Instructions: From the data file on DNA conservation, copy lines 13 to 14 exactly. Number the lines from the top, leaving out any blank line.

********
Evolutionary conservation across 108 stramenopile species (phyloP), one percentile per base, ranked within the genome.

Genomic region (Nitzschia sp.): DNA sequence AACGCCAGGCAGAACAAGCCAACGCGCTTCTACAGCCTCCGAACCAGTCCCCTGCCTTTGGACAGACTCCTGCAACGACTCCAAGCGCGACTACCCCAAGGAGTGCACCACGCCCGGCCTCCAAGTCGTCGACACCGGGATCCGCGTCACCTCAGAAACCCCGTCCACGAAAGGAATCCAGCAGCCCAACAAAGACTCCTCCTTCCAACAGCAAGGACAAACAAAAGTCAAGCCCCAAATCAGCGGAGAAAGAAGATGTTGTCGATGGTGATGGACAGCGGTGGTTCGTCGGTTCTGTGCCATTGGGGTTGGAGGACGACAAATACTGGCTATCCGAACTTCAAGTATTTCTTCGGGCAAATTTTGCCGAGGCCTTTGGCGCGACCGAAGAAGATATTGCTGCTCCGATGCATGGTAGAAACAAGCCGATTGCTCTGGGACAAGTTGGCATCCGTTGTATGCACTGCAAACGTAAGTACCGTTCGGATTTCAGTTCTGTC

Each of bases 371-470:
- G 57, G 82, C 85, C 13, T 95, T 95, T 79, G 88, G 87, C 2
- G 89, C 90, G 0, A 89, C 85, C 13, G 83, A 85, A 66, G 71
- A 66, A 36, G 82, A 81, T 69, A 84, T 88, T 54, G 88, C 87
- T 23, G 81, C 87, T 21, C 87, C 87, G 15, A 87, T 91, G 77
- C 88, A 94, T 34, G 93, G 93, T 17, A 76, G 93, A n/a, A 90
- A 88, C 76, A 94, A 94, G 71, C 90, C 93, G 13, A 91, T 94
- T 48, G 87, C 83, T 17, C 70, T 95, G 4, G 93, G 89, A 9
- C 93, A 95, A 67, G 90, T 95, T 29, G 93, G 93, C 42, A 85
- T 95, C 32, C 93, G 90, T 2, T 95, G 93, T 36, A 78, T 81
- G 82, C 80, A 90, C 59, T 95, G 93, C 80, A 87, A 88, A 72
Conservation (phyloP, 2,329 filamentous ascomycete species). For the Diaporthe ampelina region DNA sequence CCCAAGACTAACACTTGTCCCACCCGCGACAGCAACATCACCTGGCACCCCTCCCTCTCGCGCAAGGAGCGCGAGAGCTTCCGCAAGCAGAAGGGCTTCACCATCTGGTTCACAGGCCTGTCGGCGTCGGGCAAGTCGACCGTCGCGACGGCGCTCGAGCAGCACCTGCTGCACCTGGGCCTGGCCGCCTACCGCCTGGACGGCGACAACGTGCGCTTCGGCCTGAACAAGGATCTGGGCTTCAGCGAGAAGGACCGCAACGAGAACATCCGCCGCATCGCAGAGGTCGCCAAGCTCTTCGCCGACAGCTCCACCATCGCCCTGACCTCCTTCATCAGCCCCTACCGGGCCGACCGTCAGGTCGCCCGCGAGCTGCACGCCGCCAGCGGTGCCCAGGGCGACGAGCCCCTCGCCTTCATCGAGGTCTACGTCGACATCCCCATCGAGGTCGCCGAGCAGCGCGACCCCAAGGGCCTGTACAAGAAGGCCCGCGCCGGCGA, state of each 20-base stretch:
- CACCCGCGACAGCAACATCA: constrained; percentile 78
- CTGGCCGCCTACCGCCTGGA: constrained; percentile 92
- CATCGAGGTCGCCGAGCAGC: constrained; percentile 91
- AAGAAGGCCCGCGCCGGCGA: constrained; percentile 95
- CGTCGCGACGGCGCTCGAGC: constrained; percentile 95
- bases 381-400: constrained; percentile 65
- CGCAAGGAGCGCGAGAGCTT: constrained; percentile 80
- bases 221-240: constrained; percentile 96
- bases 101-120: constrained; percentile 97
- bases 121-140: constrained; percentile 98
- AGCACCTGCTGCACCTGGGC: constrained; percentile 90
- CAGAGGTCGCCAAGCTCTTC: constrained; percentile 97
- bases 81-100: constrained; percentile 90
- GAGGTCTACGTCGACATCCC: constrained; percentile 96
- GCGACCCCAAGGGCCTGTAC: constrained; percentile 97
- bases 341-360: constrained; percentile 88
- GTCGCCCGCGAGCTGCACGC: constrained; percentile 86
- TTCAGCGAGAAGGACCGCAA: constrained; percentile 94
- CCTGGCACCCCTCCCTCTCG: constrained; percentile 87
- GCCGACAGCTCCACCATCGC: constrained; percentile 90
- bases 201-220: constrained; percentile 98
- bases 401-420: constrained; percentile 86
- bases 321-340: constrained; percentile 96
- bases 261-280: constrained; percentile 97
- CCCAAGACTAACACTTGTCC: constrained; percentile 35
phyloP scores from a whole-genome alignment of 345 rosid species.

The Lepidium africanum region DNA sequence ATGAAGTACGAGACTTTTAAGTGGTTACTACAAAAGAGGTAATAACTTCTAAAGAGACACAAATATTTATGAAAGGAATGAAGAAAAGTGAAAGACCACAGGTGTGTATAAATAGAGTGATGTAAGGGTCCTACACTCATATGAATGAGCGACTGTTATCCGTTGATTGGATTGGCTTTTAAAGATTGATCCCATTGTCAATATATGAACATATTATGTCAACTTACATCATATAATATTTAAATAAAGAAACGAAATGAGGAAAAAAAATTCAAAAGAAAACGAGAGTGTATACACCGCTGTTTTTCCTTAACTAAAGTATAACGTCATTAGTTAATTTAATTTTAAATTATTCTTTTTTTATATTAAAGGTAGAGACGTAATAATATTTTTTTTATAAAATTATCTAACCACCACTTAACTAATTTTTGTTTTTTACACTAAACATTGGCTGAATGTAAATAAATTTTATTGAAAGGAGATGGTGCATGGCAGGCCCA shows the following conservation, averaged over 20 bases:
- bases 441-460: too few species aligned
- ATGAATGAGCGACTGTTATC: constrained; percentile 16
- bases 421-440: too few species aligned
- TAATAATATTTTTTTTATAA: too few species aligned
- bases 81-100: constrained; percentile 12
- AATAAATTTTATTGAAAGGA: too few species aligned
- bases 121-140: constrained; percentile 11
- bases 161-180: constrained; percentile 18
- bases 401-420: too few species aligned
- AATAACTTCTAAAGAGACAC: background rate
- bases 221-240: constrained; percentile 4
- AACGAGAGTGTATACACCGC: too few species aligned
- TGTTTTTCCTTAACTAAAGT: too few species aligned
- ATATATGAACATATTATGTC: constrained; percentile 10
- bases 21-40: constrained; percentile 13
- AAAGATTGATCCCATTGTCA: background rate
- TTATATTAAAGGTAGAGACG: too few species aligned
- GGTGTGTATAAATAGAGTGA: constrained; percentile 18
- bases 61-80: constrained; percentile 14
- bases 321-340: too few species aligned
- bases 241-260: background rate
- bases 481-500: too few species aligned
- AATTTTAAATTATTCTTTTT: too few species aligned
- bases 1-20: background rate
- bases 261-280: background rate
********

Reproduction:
- G 82, C 80, A 90, C 59, T 95, G 93, C 80, A 87, A 88, A 72
Conservation (phyloP, 2,329 filamentous ascomycete species). For the Diaporthe ampelina region DNA sequence CCCAAGACTAACACTTGTCCCACCCGCGACAGCAACATCACCTGGCACCCCTCCCTCTCGCGCAAGGAGCGCGAGAGCTTCCGCAAGCAGAAGGGCTTCACCATCTGGTTCACAGGCCTGTCGGCGTCGGGCAAGTCGACCGTCGCGACGGCGCTCGAGCAGCACCTGCTGCACCTGGGCCTGGCCGCCTACCGCCTGGACGGCGACAACGTGCGCTTCGGCCTGAACAAGGATCTGGGCTTCAGCGAGAAGGACCGCAACGAGAACATCCGCCGCATCGCAGAGGTCGCCAAGCTCTTCGCCGACAGCTCCACCATCGCCCTGACCTCCTTCATCAGCCCCTACCGGGCCGACCGTCAGGTCGCCCGCGAGCTGCACGCCGCCAGCGGTGCCCAGGGCGACGAGCCCCTCGCCTTCATCGAGGTCTACGTCGACATCCCCATCGAGGTCGCCGAGCAGCGCGACCCCAAGGGCCTGTACAAGAAGGCCCGCGCCGGCGA, state of each 20-base stretch: